Diagrams are sets of “universal singularities.”  Singularities are simultaneously limits and attractors for their assemblages. DeLanda illustrates this notion with Max Weber’s famous ideal types of authority. Weber found that legitimate authority can only derive from three things: traditions and customs, procedural rules such as laws, and personal charisma. These are then the three universal singularities for the “diagram of an authority structure”.  Every politician who desires legitimate authority needs to gravitate toward one or several of these points. At the same time, these points also secure boundaries: legitimate authority cannot be had once one has moved outside the possibility space delineated by these three factors.
DeLanda undoubtedly holds that such diagrams are metaphysically real.  They are metaphysical primitives in the sense described earlier, and they are irreducible to the assemblages over which they range.  The being of assemblages themselves, then, is not just constituted and determined by their private dispositions and their local encounters with others, but also by larger virtual diagrams that cover groups of similar diagrams.  Interestingly, whereas Deleuze primarily posited a virtual aspect to reality to account for change, DeLanda does the same thing to warrant similarity.
Unlike assemblages, virtual diagrams never become actual. There are actual politicians and there is actual iron that we can encounter in the world, but we never encounter their virtual diagrams. This is not the only ontological difference between diagrams and assemblages. We saw how assemblages were characterized by relations of exteriority: there is always something about an assemblage (namely, its dispositions) that it withholds from its engagements. No assemblage has direct access to the dispositions of another assemblage (just to actualizations thereof). Yet given that virtual diagrams determine the dispositions that something can have, they cannot have dispositions themselves (otherwise we would require an infinite regress of virtual diagrams for virtual diagrams). If virtual diagrams have no dispositions, however, they lack the very thing that keeps things separate in the case of assemblages. DeLanda clearly sees this and therefore holds that diagrams are in fact merely zones within a single universal possibility space that he calls “a cosmic space in which diagrams exist free from the constraints of actuality”.  Note again that this cosmic virtual plane has full metaphysical reality. 
Real distinctions do not exist on this “cosmic plane of consistency” or “pure virtuality”.  Diagrams are merely separated by “gradients of intensity”, much like the difference between two temperatures is a continuous series.  At the limit, this cosmic plane seems to eliminate all causal efficacies of assemblages, as DeLanda holds that “every actual assemblage or component of an assemblage is the product of a segmentation of an ideal continuous virtuality”.  Whereas it initially seemed that assemblages produced each other’s unique historical trajectories, it now seems as if they are merely the results produced by virtual diagrams in a “segmentation” process reminiscent of Neoplatonic emanation. DeLanda holds that virtual diagrams come into being via “symmetry-breaking bifurcations” and that assemblages are just the “lowest level” in cascades whose upper levels are ontologically different from assemblages.  He ultimately concludes that “the world begins as a continuum of intensity that becomes historically segmented into species”.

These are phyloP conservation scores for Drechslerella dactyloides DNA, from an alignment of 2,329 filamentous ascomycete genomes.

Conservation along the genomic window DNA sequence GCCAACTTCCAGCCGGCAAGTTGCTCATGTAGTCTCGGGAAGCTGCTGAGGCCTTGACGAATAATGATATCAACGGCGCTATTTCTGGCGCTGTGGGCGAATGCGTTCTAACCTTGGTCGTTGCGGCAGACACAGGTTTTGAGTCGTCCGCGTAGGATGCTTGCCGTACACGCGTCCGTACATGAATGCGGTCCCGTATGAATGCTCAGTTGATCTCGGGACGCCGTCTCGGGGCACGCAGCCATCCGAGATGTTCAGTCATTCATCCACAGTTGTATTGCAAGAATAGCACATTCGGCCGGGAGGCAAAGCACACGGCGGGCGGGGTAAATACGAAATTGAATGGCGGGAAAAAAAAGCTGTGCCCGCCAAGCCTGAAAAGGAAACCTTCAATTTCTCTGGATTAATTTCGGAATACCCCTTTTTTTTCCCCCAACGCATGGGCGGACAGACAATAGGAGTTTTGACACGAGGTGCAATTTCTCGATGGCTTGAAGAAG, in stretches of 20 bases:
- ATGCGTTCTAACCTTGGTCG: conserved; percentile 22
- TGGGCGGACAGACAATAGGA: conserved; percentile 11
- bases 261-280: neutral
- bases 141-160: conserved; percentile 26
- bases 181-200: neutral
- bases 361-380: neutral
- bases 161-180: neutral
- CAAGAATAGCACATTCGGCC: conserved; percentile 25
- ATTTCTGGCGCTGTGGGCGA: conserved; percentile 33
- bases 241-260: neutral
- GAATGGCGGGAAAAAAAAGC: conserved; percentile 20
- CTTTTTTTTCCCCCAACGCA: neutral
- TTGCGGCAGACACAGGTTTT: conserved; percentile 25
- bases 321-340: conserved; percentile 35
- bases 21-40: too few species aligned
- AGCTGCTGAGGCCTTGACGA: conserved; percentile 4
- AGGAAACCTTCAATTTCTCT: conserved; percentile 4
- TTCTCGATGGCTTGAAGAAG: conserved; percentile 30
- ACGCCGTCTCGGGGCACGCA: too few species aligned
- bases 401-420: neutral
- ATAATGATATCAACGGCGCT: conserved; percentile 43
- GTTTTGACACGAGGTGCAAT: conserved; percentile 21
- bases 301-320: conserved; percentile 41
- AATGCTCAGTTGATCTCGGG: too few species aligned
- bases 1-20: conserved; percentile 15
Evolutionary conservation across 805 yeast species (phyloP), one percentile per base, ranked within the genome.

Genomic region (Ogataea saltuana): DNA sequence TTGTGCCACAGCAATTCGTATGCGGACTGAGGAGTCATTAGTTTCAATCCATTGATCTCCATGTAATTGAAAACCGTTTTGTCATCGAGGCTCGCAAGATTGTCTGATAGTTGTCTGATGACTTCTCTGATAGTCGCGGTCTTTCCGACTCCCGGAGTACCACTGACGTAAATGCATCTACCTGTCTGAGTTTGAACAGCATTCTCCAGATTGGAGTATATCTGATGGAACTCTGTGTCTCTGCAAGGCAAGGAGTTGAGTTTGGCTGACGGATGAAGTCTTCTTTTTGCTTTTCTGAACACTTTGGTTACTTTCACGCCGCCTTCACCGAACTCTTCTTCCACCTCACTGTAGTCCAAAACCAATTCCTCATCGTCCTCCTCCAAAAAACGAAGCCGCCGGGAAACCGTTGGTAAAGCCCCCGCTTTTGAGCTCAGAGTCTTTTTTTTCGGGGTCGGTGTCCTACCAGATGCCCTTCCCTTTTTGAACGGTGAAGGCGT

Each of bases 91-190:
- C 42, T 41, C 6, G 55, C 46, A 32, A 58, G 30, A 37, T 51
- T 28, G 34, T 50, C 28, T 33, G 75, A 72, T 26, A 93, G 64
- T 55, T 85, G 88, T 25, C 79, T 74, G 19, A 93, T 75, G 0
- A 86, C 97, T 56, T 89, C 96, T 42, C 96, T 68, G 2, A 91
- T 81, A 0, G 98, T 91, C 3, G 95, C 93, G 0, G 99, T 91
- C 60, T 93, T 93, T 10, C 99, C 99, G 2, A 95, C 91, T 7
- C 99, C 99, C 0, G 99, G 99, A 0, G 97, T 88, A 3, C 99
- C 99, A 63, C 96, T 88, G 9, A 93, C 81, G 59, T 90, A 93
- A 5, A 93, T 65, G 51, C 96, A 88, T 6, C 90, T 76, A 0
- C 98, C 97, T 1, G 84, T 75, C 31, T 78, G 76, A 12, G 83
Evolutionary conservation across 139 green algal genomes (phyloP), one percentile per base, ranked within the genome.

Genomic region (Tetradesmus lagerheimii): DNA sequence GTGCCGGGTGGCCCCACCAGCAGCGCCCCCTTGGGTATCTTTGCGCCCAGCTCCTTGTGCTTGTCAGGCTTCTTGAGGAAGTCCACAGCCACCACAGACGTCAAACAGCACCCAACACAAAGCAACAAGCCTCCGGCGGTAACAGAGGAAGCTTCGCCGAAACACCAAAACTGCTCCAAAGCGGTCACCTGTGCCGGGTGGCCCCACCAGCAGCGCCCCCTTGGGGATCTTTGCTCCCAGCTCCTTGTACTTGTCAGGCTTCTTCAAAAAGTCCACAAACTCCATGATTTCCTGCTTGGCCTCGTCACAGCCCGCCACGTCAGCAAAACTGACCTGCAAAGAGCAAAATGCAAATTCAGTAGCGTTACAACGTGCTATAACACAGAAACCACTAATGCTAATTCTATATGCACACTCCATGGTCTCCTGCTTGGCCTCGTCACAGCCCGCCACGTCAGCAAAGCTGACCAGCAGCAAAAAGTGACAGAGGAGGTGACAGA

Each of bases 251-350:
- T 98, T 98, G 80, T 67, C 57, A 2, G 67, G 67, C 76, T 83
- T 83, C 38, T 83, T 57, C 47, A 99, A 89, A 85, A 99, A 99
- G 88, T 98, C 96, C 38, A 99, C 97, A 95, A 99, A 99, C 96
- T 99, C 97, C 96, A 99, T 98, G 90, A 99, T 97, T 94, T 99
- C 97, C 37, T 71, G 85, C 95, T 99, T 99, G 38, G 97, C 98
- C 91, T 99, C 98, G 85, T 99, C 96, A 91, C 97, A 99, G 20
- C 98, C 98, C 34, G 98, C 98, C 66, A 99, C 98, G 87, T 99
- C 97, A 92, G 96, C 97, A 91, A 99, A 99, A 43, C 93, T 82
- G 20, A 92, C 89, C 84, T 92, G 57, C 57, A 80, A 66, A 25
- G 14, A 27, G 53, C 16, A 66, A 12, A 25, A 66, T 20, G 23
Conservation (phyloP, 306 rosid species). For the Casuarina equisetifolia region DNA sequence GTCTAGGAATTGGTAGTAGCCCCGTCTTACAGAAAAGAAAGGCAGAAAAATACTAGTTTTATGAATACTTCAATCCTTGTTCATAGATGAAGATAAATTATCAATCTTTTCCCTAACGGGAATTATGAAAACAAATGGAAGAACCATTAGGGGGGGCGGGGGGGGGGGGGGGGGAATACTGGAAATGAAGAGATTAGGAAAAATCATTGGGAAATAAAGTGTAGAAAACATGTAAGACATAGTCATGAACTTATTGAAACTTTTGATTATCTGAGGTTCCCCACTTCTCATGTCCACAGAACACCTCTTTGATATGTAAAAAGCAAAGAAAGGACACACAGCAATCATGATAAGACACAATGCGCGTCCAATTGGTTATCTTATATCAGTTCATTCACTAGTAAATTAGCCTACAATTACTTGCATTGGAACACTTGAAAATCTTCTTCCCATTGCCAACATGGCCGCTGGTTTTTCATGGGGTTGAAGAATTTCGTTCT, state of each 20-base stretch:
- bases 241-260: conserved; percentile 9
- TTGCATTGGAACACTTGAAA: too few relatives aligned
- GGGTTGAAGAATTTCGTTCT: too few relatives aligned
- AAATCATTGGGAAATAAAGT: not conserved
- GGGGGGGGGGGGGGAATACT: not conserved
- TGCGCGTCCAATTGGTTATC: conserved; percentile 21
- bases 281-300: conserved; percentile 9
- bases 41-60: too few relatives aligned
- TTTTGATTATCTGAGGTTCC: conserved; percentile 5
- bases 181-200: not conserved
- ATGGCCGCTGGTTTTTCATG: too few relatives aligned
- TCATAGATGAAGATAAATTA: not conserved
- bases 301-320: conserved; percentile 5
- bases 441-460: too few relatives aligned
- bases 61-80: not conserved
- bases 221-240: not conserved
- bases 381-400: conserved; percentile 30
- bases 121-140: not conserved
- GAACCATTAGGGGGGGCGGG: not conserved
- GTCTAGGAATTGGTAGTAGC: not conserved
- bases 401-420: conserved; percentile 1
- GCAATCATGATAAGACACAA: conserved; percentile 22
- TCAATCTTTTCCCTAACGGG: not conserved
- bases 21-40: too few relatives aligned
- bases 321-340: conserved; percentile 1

If we recall that each species is an assemblage, this cannot but mean that virtual diagrams and their cosmic space are a metaphysical primitive distinct from all assemblages. The ideal continuity of the cosmic plane even seems to enjoy metaphysical privilege over assemblages, in a temporal sense and also in the related sense that there only ever seems to be one-way traffic from virtual diagrams to actual assemblages, never the other way around. For example, DeLanda holds that a virtual diagram for the modern state already prefigured the actual existence of such states, such that hunter-gatherers already coexisted with that state in a virtual sense:
Some forms of social organization may indeed have appeared earlier than others – hunter-gatherers certainly existed before any central state apparatus – but that succession occurred only in actual time. In virtual time both coexisted. 
This suggests that the virtual diagram for the state also already existed before actual humans did. If the virtual and cosmic plane is to be continuous and intense, after all, it is strictly speaking impossible for any diagram to ever not exist at all. First, this would introduce temporal discontinuity. Second, if the existence of virtual diagrams is a matter of intensity, they can by definition only exist more or less at any given moment. Hence, there must be a metaphysically significant sense in which all virtual diagrams always already existed.
5 Against virtual diagrams